–o-classifier classifier.qza

qiime feature-classifier classify-sklearn
–i-classifier classifier.qza
–i-reads rep-seqs.qza
–o-classification taxonomy.qza

qiime metadata tabulate
–m-input-file taxonomy.qza
–o-visualization taxonomy.qzv

Thanks in advance!

qiime feature-classifier classify-sklearn
–i-classifier classifier.qza
–i-reads rep-seqs.qza
–o-classification taxonomy.qza

here - the classifier is from greengenes (your trainer)
“–i-reads” is the representative sequences (from DADA2 or denoise)

Specific steps:

You import the entire sequence from 85% homology to greengenes 13_8 here (full length fasta for 16S)

qiime tools import
–type ‘FeatureData[Sequence]’
–input-path 85_otus.fasta
–output-path 85_otus.qza

Here, you are importing the taxonomy assigned to the 85% (kingdom, phylum, etc.)

qiime tools import
–type ‘FeatureData[Taxonomy]’
–input-format HeaderlessTSVTaxonomyFormat
–input-path 85_otu_taxonomy.txt
–output-path ref-taxonomy.qza

Here you are extracting the forward and reverse sequences from the full length 16S greengenes sequence. You are grabbing everything between your sequences. Essentially you are grabbing the matching sequences with 85% homology for YOUR particular V region on the 16S.

qiime feature-classifier extract-reads
–i-sequences 85_otus.qza
–p-f-primer GTGCCAGCMGCCGCGGTAA
–p-r-primer GGACTACHVGGGTWTCTAAT
–p-trunc-len 120
–p-min-length 100
–p-max-length 400
–o-reads ref-seqs.qza

Here you are taking those sequences and training a classifier (classifier.qza) that has your 85% homology to the fasta sequences and then it also has the taxonomy assigned to that sequence.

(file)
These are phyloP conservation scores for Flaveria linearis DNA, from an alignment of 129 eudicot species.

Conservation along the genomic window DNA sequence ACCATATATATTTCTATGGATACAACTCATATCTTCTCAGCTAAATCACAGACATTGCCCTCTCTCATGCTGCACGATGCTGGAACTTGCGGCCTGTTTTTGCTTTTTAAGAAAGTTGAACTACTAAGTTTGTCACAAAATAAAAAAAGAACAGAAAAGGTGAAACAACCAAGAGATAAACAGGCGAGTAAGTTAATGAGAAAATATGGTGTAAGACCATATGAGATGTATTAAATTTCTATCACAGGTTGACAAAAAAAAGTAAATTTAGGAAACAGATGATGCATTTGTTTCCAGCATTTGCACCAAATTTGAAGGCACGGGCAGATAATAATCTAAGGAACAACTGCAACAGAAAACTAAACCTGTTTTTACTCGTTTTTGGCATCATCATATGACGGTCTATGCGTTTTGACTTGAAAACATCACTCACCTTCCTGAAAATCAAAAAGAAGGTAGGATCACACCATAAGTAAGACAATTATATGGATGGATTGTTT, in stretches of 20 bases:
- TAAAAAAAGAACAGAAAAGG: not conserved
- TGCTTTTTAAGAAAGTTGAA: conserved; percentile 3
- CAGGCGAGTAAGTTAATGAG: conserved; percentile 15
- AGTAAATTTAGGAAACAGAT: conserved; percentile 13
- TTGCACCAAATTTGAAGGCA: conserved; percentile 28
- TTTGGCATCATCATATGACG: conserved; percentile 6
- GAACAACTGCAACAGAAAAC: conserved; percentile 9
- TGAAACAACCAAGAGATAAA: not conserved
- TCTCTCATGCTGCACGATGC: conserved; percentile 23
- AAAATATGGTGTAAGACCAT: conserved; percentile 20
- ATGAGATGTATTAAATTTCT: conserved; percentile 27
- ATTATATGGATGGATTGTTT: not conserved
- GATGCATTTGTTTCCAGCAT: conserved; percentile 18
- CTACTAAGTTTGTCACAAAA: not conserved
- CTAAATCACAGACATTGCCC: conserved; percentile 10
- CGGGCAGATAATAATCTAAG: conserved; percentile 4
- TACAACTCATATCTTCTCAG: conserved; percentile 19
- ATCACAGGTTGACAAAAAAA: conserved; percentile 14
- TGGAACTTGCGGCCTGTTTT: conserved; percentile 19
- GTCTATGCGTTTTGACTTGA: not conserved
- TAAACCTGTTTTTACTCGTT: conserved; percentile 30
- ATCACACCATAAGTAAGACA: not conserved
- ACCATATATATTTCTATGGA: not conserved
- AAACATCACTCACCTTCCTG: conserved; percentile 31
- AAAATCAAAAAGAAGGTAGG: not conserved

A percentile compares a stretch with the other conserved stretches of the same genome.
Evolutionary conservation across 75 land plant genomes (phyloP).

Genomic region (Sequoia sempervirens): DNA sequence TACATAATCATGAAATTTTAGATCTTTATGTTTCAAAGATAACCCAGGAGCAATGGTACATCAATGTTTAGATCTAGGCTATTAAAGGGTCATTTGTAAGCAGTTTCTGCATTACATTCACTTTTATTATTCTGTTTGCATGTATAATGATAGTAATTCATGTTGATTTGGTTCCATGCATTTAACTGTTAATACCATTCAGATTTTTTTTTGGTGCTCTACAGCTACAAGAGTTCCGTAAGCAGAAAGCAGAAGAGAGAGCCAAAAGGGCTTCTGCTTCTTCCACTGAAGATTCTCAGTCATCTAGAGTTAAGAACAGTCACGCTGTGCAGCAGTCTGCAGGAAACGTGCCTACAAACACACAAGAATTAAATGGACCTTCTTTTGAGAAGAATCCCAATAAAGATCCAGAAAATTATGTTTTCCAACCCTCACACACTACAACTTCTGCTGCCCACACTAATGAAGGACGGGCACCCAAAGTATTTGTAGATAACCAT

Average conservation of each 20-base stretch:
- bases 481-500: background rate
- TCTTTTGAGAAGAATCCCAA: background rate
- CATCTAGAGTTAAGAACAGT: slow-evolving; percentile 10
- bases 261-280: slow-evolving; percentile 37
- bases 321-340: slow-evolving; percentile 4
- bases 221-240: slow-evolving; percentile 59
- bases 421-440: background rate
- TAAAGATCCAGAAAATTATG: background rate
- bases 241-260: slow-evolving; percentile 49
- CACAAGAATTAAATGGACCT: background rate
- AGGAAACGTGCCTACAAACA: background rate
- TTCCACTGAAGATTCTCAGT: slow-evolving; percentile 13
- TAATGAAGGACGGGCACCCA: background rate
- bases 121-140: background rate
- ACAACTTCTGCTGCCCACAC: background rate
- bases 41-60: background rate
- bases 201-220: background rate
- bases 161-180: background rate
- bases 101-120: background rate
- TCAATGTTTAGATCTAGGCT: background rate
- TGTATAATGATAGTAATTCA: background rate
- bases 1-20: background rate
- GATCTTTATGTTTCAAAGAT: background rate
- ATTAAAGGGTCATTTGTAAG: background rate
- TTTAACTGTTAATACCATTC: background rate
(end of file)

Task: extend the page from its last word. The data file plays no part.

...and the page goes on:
qiime feature-classifier fit-classifier-naive-bayes
–i-reference-reads ref-seqs.qza
–i-reference-taxonomy ref-taxonomy.qza
–o-classifier classifier.qza

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Thank you! Is it wrong then to use the rep-seqs resulting from de-novo clustering?

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No, I don’t think so, isn’t DADA2 considered a De Novo clustering method? It’s done without reference to any sequences and generates ASVs. Ben

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Yes, I had figured out, I was doubtful about sklearn in particular!
Thank you for the detailed answer, though!

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https://benjjneb.github.io/dada2/SotA.html

Benjjneb considers DADA2 a de novo method. If you are picking against a reference database - let’s say against RDP or SILVA using VSEARCH method built into QIIME2 it would be considered a closed/open clustering method. Since DADA2 uses no reference and only assigns taxonomy at the end of the clusters it should be considered de novo.

But what do I know? it’s all latin to me. Ben

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I’m a total beginner… but I used dada2 for denoising, and then vsearch for clustering.

More specifically, here are some specific steps of my pipeline (including closed-reference analysis)

Denosing and quality filter with dada2